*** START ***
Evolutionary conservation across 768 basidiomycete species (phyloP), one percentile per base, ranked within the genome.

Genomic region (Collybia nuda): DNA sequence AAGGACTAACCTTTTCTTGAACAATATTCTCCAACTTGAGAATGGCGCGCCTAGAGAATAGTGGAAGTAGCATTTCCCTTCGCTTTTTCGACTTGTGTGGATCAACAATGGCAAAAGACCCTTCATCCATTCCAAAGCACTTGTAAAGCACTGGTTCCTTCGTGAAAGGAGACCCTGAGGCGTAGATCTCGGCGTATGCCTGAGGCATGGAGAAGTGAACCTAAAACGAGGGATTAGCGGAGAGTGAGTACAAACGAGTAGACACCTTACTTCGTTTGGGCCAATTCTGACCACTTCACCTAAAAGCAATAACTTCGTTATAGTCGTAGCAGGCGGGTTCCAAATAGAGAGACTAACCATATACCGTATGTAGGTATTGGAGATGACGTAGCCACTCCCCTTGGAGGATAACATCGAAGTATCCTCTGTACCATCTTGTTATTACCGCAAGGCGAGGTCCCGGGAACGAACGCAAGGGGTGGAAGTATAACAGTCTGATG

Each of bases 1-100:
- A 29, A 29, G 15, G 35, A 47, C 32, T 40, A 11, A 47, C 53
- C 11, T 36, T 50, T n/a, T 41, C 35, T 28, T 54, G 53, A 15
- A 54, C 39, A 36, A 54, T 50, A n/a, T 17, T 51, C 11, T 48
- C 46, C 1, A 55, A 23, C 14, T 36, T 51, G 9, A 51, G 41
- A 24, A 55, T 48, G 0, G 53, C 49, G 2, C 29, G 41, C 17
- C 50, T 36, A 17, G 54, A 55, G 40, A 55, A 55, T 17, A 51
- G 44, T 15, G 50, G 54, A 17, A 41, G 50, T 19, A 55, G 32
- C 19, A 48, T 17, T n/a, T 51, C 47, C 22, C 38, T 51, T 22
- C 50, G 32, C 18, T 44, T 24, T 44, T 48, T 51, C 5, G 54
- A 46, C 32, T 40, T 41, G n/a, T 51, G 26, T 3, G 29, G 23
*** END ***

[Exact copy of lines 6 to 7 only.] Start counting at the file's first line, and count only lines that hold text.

- A 54, C 39, A 36, A 54, T 50, A n/a, T 17, T 51, C 11, T 48
- C 46, C 1, A 55, A 23, C 14, T 36, T 51, G 9, A 51, G 41